mild, often the symptomatology is rather dramatic in acute pancreatitis,
with nausea, vomiting, fever, abdominal pain, distention, sweating,
rapid pulse,and shock.
Clinically, it is a hard-sell of a diagnosis
if it is to be solely implicated for cause of bangungut deaths.
As mentioned, attacks of acute pancreatitis have a rather dramatic constellation
of symptoms, running the course of hours to days, with a severity
that forces the patient to seek help or medical attention. Of course,
the pancreatitis could have been "silent" if the alcohol
was used in 'overdose' amounts, enough to cause respiratory depression,
seizures, shock, coma, and death.
Still, it will not explain the many
cases of "bangungut" deaths in the seemingly "peaceful"
scenarios of dying. Also, there are many similar "night deaths"
where autopsies failed to show any pathologic cause. And for these,
the usual fall-back is the waste-basket diagnosis of "cardio-respiratory
However, although pancreatitis per se is the unlikely pathogenic etiology, alcohol is included in the substances that may unmask or modulate the pathologic and potentially lethal EKG manifestations of lead to sudden cardiac death. (See below)
. . . AND THE NEW
Brugada & QT Syndromes:
The long and short of it
human body has a system of quasi independent electrical circuits that
can be recorded through medically dedicated tools: the EMG-NCS (electromyography
for muscle and nerve conduction studies), the EEG (electroencephalography
for the study of brain waves) and the EKG or ECG (electrocardiography
for a print out of the heart's electrical rhythm). Fascinating, all
– electrical systems working in unison, with an endogenous power
source that usually lasts a "lifetime of average use and abuse."
Of these, it is the EKG that can provide information critical to the
immediate assessment and management of life-and-death
attacks and potentially fatal cardiac irregularities. To boot, it
can provide clues of rhythm disturbances and
PQRST-wave configuration abnormalities that can alert the astute clinicians
into raising red-flags, recognizing and preventing potential problems.
The ECG has been the gateway tool in the diagnoses of clinical entities
constituting a group called SADS (sudden
arrhythmia death syndrome) recognizable by its potentially fatal electrocardiographic
presentations (Wolff-Parkinson-White syndrome, idiopathic ventricular
or arrhythmias caused by electrolyte imbalances). Recent studies and
discoveries have focused on emerging entities — the Brugada
syndrome, the long-QT and the short-QT syndromes — with its
hereditary genetic defects affecting the cardiac ion channels, stripping
some layers from the myths of sudden unexpected nocturnal deaths,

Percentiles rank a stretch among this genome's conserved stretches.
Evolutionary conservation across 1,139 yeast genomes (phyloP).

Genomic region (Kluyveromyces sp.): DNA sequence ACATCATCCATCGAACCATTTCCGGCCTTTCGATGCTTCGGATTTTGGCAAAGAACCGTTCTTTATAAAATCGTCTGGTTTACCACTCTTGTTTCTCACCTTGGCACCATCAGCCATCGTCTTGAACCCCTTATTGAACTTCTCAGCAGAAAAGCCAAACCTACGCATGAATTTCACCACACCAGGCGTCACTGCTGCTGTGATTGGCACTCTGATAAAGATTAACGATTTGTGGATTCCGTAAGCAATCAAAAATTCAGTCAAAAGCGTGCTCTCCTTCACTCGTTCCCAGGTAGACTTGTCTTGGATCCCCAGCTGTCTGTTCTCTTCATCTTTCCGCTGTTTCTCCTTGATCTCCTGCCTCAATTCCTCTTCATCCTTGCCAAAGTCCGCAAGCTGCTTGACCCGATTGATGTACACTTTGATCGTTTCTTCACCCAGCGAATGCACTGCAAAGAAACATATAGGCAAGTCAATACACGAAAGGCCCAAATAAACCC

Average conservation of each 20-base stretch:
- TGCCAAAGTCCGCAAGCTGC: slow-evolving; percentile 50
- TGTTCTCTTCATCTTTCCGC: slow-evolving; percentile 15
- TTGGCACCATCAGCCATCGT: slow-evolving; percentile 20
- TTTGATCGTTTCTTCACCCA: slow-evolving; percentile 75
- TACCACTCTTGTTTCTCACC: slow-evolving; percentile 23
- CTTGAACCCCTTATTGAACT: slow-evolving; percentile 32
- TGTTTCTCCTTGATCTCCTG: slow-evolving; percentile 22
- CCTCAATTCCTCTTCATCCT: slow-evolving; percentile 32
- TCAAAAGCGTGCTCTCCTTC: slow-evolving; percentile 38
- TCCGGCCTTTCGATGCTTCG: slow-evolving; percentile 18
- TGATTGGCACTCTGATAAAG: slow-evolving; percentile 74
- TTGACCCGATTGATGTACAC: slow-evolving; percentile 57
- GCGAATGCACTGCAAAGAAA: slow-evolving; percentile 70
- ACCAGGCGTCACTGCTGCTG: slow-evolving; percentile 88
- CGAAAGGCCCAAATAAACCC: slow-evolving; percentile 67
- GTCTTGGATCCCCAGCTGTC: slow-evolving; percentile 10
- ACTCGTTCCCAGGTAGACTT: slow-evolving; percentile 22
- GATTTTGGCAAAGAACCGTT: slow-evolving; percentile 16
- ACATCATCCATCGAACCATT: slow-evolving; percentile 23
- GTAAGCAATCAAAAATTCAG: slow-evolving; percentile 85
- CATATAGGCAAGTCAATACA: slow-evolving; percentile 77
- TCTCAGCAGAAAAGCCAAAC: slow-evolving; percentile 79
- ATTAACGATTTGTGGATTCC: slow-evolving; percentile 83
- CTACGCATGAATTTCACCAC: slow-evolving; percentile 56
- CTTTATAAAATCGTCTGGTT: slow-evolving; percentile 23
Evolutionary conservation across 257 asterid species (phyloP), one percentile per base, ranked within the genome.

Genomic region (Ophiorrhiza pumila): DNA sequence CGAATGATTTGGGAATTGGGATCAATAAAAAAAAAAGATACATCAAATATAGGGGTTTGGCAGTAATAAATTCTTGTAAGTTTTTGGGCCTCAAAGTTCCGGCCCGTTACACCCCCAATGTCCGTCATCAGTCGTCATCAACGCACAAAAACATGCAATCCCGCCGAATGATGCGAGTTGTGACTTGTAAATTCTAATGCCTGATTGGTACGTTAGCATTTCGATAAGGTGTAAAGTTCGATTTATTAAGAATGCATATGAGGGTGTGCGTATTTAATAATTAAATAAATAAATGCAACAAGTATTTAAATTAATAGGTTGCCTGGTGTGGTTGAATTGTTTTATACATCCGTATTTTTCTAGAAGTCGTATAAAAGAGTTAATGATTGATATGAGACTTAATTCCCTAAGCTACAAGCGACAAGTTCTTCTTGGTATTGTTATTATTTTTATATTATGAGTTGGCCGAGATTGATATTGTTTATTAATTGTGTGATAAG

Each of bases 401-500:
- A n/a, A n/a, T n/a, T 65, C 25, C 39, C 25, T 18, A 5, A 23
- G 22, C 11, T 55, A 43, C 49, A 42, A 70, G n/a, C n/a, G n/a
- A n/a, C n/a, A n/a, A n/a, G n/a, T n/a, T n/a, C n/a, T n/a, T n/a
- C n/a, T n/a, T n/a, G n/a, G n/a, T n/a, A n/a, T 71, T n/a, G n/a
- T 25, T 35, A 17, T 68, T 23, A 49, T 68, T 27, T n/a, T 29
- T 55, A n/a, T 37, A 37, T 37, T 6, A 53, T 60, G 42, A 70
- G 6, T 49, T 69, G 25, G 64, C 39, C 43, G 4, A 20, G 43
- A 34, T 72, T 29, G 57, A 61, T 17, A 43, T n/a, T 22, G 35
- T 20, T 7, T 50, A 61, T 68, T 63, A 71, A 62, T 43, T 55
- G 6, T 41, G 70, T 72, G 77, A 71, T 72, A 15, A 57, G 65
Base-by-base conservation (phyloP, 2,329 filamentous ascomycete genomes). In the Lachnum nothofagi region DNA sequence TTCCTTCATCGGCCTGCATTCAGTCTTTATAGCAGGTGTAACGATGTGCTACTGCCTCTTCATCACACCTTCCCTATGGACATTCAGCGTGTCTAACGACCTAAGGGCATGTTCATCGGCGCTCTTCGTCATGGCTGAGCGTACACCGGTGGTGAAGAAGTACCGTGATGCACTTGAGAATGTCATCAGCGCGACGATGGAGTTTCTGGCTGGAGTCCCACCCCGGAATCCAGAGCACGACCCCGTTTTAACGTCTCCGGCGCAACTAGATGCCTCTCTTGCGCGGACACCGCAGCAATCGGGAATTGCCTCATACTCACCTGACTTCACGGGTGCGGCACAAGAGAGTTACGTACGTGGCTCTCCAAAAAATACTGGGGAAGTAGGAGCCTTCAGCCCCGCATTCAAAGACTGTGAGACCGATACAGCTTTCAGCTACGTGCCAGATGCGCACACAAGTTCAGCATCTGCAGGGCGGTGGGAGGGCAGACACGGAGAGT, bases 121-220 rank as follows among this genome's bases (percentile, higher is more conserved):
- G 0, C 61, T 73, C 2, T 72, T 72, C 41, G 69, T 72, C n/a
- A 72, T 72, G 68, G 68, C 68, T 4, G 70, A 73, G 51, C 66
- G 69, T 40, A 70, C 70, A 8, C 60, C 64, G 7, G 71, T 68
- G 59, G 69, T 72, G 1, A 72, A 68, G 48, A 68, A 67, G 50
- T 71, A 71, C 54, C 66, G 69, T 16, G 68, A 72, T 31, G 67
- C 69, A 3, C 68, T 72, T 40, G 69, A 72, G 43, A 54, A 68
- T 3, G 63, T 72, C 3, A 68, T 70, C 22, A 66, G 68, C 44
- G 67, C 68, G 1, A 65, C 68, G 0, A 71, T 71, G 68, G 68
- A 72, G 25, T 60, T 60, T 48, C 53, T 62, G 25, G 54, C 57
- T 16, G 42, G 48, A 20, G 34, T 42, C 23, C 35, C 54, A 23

providing science, etiologies and treatment options.
V3 tracings compare the normal on the left with the Brugada pattern
on the right: a terminal R' wave in lead V1, a convex curve or "coved-type"
ST elevation in V1 and V2 and a saddle-shaped ST-segment elevation
1998, a hereditary (autosomal dominant) gene defect was found, involved
in the coding of protein components in the sodium channels in heart
cells. The channel defect causes abnormal electrical conduction in
the heart with resultant ventricular arrhythmias, including full-blown
ventricular fibrillation leading to death. Of the patients studied,
many presented with unexplained fainting spells.
The Brugada syndrome presents with 3 different ECG patterns. The classic
type 1 Brugada pattern consists of a right bundle branch block with
a right precordial injury pattern (ST-segment elevations that descend
and have an upward T-wave inversion ("coved type") in leads
V1 through V3). Types 2 and 3 have "saddle-back" ST-T waves,
with descending ST segments and an upright T wave; in type 2, the
T wave is upright or biphasic. A slight prolongation of the QT interval
may be noted in the right precordial leads due to the prolongation
of the action potential in the right ventricular epicardium. The Brugada
patterns differentiate from typical RBBB patterns by the absence of
widened S waves.
The classic (type 1) Brugada syndrome
presents with the coved-type ST elevation in more than 1 right precordial
lead ,V1 through V3, with or without a sodium channel blocker, with
one of the following criteria: syncope, documented ventricular fibrillation,
electrophysiologic inducibility of ventricular tachycardia, positive
family history of cardiac death younger than age 45, nocturnal agonal
respiration, self-terminating polymorphic ventricular tachycardia,
and type 1 ST elevation in family members.
|ECG patterns in Brugada syndrome. According to recent consensus document, type 1 ST segment elevation either spontaneously present or induced with Ajmaline/Flecainide test is considered diagnostic. Type 1 and 2 may lead to suspicion but drug challenge is required for diagnosis. The ECGs in the right and left panels are from the same patient before (right panel, type 1) and after (left panel, type 1) endovenous administration of 1 mg/kg of Ajmaline during 10 minutes.
|The ECG manifestations of Brugada syndrome are often dynamic or concealed and may be unmasked or modulated by sodium channel blockers, a febrile state, vagotonic agents, alpha-adrenergic agonists, beta-adrenergic blockers, tricyclic or tetracyclic antidepressants, a combination of glucose and insulin, hypo- and hyperkalemia, hypercalcemia, and alcohol and cocaine toxicity. Brugada syndrome: second consensus conference
Types 2 or type
3 Brugada syndrome presents with ST elevations: ≥1mm in type
2 and <1 mm in type 1 in more than one precordial lead, with conversion
to type 1 Brugada ECG patters after the administration of a sodium
channel blocker plus one of the type 1 criteria.
these ECG patters are rare. In Japan, it is found in less than 1%
of the population; and in the U.S.,in less than 0.5%. Of these, most
will not have any problems. But the EKG pattern, coupled with a history
of unexplained fainting, a history of a relative dying young, raises
a red-flag risk of sudden death.
In the Philippines,
a cross-sectional study done in 2003 to measure the prevalence of
Brugada type EKG pattern reported finding the Brugada type 1 (coved)